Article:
Aliya Summary: The Torah now discusses the Thanksgiving Offering, brought by an individual who survived a perilous circumstance. We then learn about various grounds for the invalidation of a sacrifice, such as impurity or improper thoughts on the part of the priest performing the service. We are then commanded not to consume blood or any of the fats offered on the altar. The prohibition against eating these fats applies to all domesticated animals. The section wraps up with the portions of meat the priest is given from the Peace Offering. With this we conclude the laws of sacrifices.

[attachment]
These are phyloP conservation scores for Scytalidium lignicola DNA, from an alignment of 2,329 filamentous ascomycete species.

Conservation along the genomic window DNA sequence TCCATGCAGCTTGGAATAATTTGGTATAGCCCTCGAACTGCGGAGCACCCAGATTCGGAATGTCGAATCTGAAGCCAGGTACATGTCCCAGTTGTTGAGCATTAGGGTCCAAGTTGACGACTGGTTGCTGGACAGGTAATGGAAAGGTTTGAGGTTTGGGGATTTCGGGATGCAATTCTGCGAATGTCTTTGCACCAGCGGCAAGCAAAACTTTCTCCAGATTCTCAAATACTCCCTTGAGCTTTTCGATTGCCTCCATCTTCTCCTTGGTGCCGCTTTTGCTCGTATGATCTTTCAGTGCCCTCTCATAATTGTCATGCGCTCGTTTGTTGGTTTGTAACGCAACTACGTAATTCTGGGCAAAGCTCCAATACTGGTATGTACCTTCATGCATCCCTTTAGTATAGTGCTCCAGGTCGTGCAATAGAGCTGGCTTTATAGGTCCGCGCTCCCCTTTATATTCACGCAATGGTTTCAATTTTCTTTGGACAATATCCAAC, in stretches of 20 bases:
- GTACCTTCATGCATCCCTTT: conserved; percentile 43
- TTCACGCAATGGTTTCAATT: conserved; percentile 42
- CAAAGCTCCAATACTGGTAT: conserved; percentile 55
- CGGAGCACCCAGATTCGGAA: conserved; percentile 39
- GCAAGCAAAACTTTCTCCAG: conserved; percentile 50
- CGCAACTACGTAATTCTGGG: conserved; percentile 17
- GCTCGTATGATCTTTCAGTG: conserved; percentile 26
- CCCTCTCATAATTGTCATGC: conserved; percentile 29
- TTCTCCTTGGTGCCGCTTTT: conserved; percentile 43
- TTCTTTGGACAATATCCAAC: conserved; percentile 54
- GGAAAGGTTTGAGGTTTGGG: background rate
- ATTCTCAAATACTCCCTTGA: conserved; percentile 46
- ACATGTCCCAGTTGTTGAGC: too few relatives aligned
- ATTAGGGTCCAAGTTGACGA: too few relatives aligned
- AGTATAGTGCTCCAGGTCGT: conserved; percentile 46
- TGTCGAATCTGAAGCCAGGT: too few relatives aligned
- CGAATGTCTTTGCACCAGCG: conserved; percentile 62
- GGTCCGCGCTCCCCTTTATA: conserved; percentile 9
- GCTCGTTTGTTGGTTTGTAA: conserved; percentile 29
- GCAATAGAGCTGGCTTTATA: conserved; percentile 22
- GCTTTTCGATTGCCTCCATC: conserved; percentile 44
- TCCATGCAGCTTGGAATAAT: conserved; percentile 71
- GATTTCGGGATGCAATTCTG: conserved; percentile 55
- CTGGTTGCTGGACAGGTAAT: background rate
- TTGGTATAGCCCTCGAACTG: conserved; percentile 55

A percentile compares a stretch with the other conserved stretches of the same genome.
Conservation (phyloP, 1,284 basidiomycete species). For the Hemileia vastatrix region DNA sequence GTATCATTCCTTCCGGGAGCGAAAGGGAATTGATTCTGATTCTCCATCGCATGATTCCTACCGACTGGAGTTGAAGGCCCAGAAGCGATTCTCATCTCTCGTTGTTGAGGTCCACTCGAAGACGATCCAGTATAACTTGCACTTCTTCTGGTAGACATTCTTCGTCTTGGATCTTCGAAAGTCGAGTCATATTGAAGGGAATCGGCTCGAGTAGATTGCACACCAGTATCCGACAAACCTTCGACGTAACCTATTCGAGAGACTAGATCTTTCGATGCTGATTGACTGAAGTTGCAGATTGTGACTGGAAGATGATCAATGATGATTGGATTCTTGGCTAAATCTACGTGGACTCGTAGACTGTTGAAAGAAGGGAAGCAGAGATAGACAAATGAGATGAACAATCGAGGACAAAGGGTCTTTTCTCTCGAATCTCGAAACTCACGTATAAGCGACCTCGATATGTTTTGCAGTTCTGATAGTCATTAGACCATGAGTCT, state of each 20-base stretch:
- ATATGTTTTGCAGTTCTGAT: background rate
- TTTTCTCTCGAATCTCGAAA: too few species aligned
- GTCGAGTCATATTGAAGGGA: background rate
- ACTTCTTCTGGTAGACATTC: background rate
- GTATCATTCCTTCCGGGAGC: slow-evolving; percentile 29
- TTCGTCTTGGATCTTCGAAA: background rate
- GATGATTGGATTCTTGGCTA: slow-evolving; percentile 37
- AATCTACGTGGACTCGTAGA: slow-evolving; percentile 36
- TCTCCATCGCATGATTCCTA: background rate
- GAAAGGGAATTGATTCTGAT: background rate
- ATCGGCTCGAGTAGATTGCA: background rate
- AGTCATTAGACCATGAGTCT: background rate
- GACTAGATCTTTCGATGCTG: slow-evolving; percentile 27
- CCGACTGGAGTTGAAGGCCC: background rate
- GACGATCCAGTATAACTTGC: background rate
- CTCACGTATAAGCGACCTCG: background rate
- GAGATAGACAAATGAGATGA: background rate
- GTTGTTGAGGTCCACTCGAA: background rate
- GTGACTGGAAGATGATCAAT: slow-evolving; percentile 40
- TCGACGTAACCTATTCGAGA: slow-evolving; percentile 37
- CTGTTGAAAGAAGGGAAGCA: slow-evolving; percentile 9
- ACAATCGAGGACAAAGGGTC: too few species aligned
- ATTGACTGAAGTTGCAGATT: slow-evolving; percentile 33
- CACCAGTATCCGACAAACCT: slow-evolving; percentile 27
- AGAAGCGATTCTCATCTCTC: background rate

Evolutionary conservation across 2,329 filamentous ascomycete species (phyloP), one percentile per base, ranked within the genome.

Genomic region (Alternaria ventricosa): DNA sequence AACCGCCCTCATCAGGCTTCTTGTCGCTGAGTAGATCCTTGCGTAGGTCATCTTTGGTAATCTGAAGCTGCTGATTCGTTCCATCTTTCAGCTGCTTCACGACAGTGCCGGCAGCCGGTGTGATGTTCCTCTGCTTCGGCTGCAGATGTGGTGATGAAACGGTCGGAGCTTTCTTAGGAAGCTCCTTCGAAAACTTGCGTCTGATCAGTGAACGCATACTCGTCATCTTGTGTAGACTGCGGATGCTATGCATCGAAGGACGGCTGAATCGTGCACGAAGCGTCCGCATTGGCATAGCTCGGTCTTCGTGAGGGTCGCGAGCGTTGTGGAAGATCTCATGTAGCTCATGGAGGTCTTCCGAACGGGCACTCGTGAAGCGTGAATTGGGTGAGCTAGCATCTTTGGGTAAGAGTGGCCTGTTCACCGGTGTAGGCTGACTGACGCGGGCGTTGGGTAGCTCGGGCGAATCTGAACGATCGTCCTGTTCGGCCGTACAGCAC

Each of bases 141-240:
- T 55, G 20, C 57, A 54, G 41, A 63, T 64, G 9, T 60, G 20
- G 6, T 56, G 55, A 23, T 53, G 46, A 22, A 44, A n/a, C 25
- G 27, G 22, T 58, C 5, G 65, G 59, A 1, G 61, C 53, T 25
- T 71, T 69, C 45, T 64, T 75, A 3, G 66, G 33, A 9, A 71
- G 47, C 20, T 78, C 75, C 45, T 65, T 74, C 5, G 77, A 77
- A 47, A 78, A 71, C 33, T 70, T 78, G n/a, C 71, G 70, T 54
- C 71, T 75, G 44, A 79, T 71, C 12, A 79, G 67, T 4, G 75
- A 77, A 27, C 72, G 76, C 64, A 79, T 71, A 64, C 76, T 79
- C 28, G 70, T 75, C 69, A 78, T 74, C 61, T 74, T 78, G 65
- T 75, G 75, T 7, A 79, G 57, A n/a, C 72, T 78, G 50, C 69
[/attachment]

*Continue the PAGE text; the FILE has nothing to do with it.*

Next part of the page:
From Rabbi Fabian Schonfeld: It’s interesting to note that the most severe lapse in a kohen’s obligation is one concerning time. A lapse regarding place of the eating of the offering, for example, is less severe (punishment-wise). the sanctity of time is more important than that of place.